7-Imp’s 7 Kicks #748: Featuring Audrey Helen Weber

h1 June 20th, 2021    by jules

There are times I don’t want to say too much about a picture book, because it’s the kind of book you need to hold in your hands and experience yourself. Today’s book, Audrey Helen Weber’s On the Day the Horse Got Out (Little, Brown, June 2021), is one of those books. But let me tell you a little bit anyway. …

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Taltal Levi’s Meet Me By the Sea

h1 June 17th, 2021    by jules

Here’s a post to celebrate a Swiss picture book import. Meet Me By the Sea comes from Taltal Levi, an illustrator born in Israel and now living and working in Switzerland. This story, originally published last year, arrived on shelves in February from NorthSouth Books.

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Keeping the City Going: An Interview with Brian Floca

h1 June 15th, 2021    by jules

It’s a pleasure to talk to author-illustrator Brian Floca today about Keeping the City Going (Caitlyn Dlouhy/Atheneum, April 2021), what the Horn Book review called a “love letter” to New York City — and to the essential workers that kept cities going during the COVID-19 pandemic. Detailed paintings — in vignettes and expansive, full-bleed spreads — capture New York City last year, a time when it was “strangely still. Yet “[t]here are still some people out on the streets, driving this and that, heading from here to there. They might be family, friends, or strangers. They’re there because we need them. They’re the people keeping the city going.”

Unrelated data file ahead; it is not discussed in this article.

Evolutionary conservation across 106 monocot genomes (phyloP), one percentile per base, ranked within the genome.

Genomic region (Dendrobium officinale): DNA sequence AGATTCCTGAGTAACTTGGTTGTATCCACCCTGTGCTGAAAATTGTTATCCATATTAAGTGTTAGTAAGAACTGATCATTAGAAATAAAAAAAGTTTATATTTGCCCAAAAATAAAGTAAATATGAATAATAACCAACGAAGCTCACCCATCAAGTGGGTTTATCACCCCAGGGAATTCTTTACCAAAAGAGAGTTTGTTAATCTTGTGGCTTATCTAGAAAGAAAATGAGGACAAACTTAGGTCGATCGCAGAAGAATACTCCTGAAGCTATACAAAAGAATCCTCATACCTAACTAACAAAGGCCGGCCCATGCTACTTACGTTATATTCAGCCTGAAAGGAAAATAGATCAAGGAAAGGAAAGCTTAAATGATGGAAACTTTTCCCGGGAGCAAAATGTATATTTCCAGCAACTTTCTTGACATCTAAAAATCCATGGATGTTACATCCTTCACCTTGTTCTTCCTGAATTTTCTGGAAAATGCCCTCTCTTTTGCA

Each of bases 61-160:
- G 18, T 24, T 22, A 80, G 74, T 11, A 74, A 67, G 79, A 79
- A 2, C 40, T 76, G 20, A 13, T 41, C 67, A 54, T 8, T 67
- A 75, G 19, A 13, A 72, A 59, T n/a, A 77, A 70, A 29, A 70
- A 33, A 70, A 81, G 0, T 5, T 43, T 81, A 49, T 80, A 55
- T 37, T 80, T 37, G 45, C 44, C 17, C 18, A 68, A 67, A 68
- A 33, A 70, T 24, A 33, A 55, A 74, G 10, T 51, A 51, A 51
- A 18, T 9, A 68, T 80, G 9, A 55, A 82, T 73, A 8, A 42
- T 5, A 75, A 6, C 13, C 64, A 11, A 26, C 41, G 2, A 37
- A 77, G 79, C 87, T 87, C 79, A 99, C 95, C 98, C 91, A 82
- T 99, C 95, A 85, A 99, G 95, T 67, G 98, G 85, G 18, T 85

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7-Imp’s 7 Kicks #747: Featuring Two BookPage Reviews

h1 June 13th, 2021    by jules

How about two new picture books today? Over at BookPage, I’ve got a review of Gabi Snyder’s Listen (Paula Wiseman Books/Simon & Schuster, June 2021), illustrated by Stephanie Graegin, and Julie Fortenberry’s Darcy’s First Sleepover (Christy Ottaviano Books/Henry Holt, June 2021), cover pictured below.

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Friendship 101

h1 June 10th, 2021    by jules

Some picture books make me want to immediately (and magically) transport myself into a school library again so that I can share them with students. Amanda McCardie’s Let’s Play!: A Book About Making Friends (a UK import, published by Candlewick in May), illustrated by Colleen Larmour, is one of those. I can readily imagine the rich discussions with children that would emerge from reading this book together.

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Lynne Rae Perkins’s The Museum of Everything:
A Peek Into Her Process . . .

h1 June 8th, 2021    by jules

I can go on and on about how compelling Lynne Rae Perkins’s newest picture book is (and, better yet, how much respect it has for the child reader), but it would be better if you can somehow find a copy yourself and take it all in. I highly recommend this. The Museum of Everything (Greenwillow), now on shelves, has been met with a host of well-deserved starred reviews.